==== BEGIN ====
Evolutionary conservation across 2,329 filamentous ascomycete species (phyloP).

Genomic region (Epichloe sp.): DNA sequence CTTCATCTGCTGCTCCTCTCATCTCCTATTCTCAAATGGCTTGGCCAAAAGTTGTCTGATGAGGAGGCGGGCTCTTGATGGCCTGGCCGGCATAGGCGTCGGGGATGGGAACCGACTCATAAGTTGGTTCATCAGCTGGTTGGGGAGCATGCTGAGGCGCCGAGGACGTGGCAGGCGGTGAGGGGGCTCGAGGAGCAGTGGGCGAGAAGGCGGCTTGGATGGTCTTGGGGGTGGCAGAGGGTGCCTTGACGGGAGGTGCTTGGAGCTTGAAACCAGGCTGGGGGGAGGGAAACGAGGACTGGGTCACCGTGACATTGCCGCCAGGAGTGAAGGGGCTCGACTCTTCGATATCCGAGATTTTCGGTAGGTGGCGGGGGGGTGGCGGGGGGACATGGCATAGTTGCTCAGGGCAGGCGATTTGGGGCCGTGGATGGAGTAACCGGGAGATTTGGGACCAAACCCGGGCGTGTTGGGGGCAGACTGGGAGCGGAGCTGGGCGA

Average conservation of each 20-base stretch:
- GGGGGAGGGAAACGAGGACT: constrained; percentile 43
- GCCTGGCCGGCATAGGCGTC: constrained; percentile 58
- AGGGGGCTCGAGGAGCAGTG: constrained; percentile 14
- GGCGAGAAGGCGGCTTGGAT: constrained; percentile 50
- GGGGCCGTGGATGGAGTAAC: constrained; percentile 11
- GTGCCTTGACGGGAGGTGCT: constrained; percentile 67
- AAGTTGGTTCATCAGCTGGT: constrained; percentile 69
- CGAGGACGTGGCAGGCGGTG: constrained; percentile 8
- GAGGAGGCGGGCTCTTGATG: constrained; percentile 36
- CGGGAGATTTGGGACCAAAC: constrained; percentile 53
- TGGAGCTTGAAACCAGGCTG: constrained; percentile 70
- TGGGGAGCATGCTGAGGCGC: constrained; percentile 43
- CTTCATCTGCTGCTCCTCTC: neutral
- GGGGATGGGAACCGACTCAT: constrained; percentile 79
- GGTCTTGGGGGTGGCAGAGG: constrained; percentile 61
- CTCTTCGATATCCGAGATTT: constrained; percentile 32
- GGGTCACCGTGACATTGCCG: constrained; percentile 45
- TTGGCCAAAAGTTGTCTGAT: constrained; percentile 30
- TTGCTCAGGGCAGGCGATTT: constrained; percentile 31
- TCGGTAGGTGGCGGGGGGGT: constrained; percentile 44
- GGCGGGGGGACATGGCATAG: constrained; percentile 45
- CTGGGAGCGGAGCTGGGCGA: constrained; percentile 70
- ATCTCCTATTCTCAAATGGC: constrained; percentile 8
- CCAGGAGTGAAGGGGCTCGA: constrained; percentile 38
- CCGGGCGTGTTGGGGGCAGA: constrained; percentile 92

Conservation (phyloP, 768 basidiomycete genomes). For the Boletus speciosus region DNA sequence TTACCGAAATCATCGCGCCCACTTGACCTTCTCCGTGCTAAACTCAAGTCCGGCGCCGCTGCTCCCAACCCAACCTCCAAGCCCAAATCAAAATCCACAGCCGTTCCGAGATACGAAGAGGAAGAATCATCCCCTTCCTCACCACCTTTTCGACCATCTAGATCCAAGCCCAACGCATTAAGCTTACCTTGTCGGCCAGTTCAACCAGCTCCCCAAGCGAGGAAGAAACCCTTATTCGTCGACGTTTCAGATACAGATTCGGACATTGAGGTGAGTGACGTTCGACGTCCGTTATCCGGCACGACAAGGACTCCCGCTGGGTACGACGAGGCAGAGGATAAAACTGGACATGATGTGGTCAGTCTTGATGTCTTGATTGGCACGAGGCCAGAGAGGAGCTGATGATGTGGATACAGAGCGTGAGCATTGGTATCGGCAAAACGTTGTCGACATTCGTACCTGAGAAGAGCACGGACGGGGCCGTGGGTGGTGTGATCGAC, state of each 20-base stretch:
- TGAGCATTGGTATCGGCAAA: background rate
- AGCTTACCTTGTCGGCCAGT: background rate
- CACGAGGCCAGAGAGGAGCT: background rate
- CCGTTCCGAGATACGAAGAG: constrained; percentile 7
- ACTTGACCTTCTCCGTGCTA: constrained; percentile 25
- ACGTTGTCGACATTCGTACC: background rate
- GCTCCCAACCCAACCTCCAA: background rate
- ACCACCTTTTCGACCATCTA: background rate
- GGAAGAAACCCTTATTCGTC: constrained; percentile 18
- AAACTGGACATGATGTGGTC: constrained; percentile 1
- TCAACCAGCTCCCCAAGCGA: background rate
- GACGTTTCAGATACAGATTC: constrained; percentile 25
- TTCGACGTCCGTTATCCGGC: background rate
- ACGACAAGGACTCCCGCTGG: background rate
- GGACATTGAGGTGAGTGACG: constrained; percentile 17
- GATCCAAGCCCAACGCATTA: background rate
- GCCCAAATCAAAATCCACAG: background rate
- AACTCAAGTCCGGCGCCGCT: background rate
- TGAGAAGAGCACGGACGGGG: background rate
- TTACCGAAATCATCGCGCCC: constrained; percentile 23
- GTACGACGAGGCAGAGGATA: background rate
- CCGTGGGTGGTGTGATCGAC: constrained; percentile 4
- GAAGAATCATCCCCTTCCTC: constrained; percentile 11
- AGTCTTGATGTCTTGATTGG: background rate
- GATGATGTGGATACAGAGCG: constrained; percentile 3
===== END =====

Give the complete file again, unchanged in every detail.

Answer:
Evolutionary conservation across 2,329 filamentous ascomycete species (phyloP).

Genomic region (Epichloe sp.): DNA sequence CTTCATCTGCTGCTCCTCTCATCTCCTATTCTCAAATGGCTTGGCCAAAAGTTGTCTGATGAGGAGGCGGGCTCTTGATGGCCTGGCCGGCATAGGCGTCGGGGATGGGAACCGACTCATAAGTTGGTTCATCAGCTGGTTGGGGAGCATGCTGAGGCGCCGAGGACGTGGCAGGCGGTGAGGGGGCTCGAGGAGCAGTGGGCGAGAAGGCGGCTTGGATGGTCTTGGGGGTGGCAGAGGGTGCCTTGACGGGAGGTGCTTGGAGCTTGAAACCAGGCTGGGGGGAGGGAAACGAGGACTGGGTCACCGTGACATTGCCGCCAGGAGTGAAGGGGCTCGACTCTTCGATATCCGAGATTTTCGGTAGGTGGCGGGGGGGTGGCGGGGGGACATGGCATAGTTGCTCAGGGCAGGCGATTTGGGGCCGTGGATGGAGTAACCGGGAGATTTGGGACCAAACCCGGGCGTGTTGGGGGCAGACTGGGAGCGGAGCTGGGCGA

Average conservation of each 20-base stretch:
- GGGGGAGGGAAACGAGGACT: constrained; percentile 43
- GCCTGGCCGGCATAGGCGTC: constrained; percentile 58
- AGGGGGCTCGAGGAGCAGTG: constrained; percentile 14
- GGCGAGAAGGCGGCTTGGAT: constrained; percentile 50
- GGGGCCGTGGATGGAGTAAC: constrained; percentile 11
- GTGCCTTGACGGGAGGTGCT: constrained; percentile 67
- AAGTTGGTTCATCAGCTGGT: constrained; percentile 69
- CGAGGACGTGGCAGGCGGTG: constrained; percentile 8
- GAGGAGGCGGGCTCTTGATG: constrained; percentile 36
- CGGGAGATTTGGGACCAAAC: constrained; percentile 53
- TGGAGCTTGAAACCAGGCTG: constrained; percentile 70
- TGGGGAGCATGCTGAGGCGC: constrained; percentile 43
- CTTCATCTGCTGCTCCTCTC: neutral
- GGGGATGGGAACCGACTCAT: constrained; percentile 79
- GGTCTTGGGGGTGGCAGAGG: constrained; percentile 61
- CTCTTCGATATCCGAGATTT: constrained; percentile 32
- GGGTCACCGTGACATTGCCG: constrained; percentile 45
- TTGGCCAAAAGTTGTCTGAT: constrained; percentile 30
- TTGCTCAGGGCAGGCGATTT: constrained; percentile 31
- TCGGTAGGTGGCGGGGGGGT: constrained; percentile 44
- GGCGGGGGGACATGGCATAG: constrained; percentile 45
- CTGGGAGCGGAGCTGGGCGA: constrained; percentile 70
- ATCTCCTATTCTCAAATGGC: constrained; percentile 8
- CCAGGAGTGAAGGGGCTCGA: constrained; percentile 38
- CCGGGCGTGTTGGGGGCAGA: constrained; percentile 92

Conservation (phyloP, 768 basidiomycete genomes). For the Boletus speciosus region DNA sequence TTACCGAAATCATCGCGCCCACTTGACCTTCTCCGTGCTAAACTCAAGTCCGGCGCCGCTGCTCCCAACCCAACCTCCAAGCCCAAATCAAAATCCACAGCCGTTCCGAGATACGAAGAGGAAGAATCATCCCCTTCCTCACCACCTTTTCGACCATCTAGATCCAAGCCCAACGCATTAAGCTTACCTTGTCGGCCAGTTCAACCAGCTCCCCAAGCGAGGAAGAAACCCTTATTCGTCGACGTTTCAGATACAGATTCGGACATTGAGGTGAGTGACGTTCGACGTCCGTTATCCGGCACGACAAGGACTCCCGCTGGGTACGACGAGGCAGAGGATAAAACTGGACATGATGTGGTCAGTCTTGATGTCTTGATTGGCACGAGGCCAGAGAGGAGCTGATGATGTGGATACAGAGCGTGAGCATTGGTATCGGCAAAACGTTGTCGACATTCGTACCTGAGAAGAGCACGGACGGGGCCGTGGGTGGTGTGATCGAC, state of each 20-base stretch:
- TGAGCATTGGTATCGGCAAA: background rate
- AGCTTACCTTGTCGGCCAGT: background rate
- CACGAGGCCAGAGAGGAGCT: background rate
- CCGTTCCGAGATACGAAGAG: constrained; percentile 7
- ACTTGACCTTCTCCGTGCTA: constrained; percentile 25
- ACGTTGTCGACATTCGTACC: background rate
- GCTCCCAACCCAACCTCCAA: background rate
- ACCACCTTTTCGACCATCTA: background rate
- GGAAGAAACCCTTATTCGTC: constrained; percentile 18
- AAACTGGACATGATGTGGTC: constrained; percentile 1
- TCAACCAGCTCCCCAAGCGA: background rate
- GACGTTTCAGATACAGATTC: constrained; percentile 25
- TTCGACGTCCGTTATCCGGC: background rate
- ACGACAAGGACTCCCGCTGG: background rate
- GGACATTGAGGTGAGTGACG: constrained; percentile 17
- GATCCAAGCCCAACGCATTA: background rate
- GCCCAAATCAAAATCCACAG: background rate
- AACTCAAGTCCGGCGCCGCT: background rate
- TGAGAAGAGCACGGACGGGG: background rate
- TTACCGAAATCATCGCGCCC: constrained; percentile 23
- GTACGACGAGGCAGAGGATA: background rate
- CCGTGGGTGGTGTGATCGAC: constrained; percentile 4
- GAAGAATCATCCCCTTCCTC: constrained; percentile 11
- AGTCTTGATGTCTTGATTGG: background rate
- GATGATGTGGATACAGAGCG: constrained; percentile 3